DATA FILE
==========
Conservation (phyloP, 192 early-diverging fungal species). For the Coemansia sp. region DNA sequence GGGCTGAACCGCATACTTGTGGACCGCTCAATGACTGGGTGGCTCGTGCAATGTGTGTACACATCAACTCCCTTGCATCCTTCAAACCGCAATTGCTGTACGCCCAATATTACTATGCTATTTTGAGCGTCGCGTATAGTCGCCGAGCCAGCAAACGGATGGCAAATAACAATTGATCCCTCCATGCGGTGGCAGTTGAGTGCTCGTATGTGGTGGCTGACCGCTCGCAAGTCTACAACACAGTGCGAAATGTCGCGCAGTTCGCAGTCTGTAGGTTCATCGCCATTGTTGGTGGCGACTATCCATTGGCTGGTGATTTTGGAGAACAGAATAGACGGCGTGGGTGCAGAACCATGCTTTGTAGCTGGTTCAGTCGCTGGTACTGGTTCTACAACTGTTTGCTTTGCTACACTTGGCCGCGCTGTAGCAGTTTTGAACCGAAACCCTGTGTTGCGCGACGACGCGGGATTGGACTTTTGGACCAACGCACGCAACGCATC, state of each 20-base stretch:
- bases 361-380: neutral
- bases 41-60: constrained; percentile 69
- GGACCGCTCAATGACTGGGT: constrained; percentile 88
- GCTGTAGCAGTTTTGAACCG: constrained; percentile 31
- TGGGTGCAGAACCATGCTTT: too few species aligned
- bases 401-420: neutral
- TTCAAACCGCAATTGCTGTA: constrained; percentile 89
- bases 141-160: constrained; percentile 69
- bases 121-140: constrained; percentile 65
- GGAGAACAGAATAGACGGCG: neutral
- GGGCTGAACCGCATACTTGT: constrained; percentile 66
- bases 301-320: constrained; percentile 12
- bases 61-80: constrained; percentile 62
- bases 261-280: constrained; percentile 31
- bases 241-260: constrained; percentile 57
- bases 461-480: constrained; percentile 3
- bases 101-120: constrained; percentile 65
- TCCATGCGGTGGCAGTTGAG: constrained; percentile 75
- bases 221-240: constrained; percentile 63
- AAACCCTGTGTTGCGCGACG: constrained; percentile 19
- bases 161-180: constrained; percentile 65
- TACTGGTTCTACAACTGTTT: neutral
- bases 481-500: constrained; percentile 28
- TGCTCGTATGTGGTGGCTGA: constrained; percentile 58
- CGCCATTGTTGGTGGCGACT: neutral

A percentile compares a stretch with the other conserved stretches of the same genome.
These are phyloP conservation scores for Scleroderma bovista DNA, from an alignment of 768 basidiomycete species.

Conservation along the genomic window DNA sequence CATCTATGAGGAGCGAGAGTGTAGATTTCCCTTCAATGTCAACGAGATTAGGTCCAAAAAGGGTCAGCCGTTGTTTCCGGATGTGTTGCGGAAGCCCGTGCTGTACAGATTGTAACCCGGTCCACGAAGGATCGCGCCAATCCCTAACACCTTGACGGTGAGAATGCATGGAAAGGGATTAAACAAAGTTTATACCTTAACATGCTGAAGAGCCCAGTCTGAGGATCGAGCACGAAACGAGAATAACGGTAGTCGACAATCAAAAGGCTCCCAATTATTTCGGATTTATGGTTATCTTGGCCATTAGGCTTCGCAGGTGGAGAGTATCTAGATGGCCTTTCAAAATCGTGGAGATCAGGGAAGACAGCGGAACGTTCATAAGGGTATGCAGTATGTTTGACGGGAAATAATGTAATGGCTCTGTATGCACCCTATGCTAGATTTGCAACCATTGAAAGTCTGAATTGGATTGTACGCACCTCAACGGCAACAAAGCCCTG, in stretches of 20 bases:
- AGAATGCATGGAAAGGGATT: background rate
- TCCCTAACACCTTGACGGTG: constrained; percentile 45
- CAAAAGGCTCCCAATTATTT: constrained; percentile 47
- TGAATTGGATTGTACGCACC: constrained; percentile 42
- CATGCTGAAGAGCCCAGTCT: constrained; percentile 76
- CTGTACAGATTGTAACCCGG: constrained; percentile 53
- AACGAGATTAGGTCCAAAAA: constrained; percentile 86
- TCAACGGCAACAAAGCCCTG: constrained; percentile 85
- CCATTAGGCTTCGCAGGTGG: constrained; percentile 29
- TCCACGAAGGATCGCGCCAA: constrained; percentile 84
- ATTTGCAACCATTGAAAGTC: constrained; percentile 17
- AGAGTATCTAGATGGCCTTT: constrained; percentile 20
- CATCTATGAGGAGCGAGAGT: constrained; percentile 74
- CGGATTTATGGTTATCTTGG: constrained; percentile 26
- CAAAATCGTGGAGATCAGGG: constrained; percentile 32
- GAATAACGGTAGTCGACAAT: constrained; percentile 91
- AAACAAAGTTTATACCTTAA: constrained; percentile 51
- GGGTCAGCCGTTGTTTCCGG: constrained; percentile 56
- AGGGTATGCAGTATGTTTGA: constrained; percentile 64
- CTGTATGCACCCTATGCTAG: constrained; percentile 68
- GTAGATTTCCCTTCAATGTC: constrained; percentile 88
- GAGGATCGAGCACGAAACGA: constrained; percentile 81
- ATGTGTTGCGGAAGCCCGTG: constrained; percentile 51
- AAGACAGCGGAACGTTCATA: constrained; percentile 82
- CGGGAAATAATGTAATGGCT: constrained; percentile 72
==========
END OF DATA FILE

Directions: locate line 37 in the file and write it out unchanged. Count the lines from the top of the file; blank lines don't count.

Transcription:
- TCAACGGCAACAAAGCCCTG: constrained; percentile 85